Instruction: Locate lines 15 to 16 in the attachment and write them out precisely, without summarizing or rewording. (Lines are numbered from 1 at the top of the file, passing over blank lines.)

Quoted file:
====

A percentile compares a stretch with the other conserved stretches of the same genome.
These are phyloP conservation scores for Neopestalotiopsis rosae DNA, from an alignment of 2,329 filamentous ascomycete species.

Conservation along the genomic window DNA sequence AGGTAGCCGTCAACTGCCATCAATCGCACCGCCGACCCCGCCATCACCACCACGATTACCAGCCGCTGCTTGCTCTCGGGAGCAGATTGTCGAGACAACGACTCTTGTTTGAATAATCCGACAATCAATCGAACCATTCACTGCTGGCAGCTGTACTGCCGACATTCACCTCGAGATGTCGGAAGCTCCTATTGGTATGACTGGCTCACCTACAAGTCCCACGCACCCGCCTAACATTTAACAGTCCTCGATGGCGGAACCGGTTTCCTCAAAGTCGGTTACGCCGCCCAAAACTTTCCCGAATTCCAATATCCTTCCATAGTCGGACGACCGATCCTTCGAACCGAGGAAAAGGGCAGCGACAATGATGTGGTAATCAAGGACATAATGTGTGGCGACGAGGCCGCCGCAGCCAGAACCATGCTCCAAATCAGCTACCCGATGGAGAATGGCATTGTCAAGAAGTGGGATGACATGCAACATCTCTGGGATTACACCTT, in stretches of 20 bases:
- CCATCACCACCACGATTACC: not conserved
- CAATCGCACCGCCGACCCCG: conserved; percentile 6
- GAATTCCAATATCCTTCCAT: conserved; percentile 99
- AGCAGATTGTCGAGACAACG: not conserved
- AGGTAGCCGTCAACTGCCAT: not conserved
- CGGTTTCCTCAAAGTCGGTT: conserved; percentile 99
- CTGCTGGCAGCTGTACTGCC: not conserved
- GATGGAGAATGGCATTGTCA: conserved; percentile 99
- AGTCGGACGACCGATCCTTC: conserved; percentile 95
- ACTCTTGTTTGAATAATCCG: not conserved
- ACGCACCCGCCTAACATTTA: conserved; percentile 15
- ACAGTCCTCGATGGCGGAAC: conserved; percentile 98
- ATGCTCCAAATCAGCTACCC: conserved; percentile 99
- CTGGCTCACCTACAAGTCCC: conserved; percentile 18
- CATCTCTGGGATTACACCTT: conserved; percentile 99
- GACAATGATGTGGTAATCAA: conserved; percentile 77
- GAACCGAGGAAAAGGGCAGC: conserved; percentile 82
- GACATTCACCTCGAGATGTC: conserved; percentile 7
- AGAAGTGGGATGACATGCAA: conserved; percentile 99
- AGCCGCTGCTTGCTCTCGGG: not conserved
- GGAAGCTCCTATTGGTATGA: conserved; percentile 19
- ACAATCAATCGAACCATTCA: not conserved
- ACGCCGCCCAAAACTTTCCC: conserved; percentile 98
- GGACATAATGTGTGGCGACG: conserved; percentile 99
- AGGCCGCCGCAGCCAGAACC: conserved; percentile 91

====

- ACAGTCCTCGATGGCGGAAC: conserved; percentile 98
- ATGCTCCAAATCAGCTACCC: conserved; percentile 99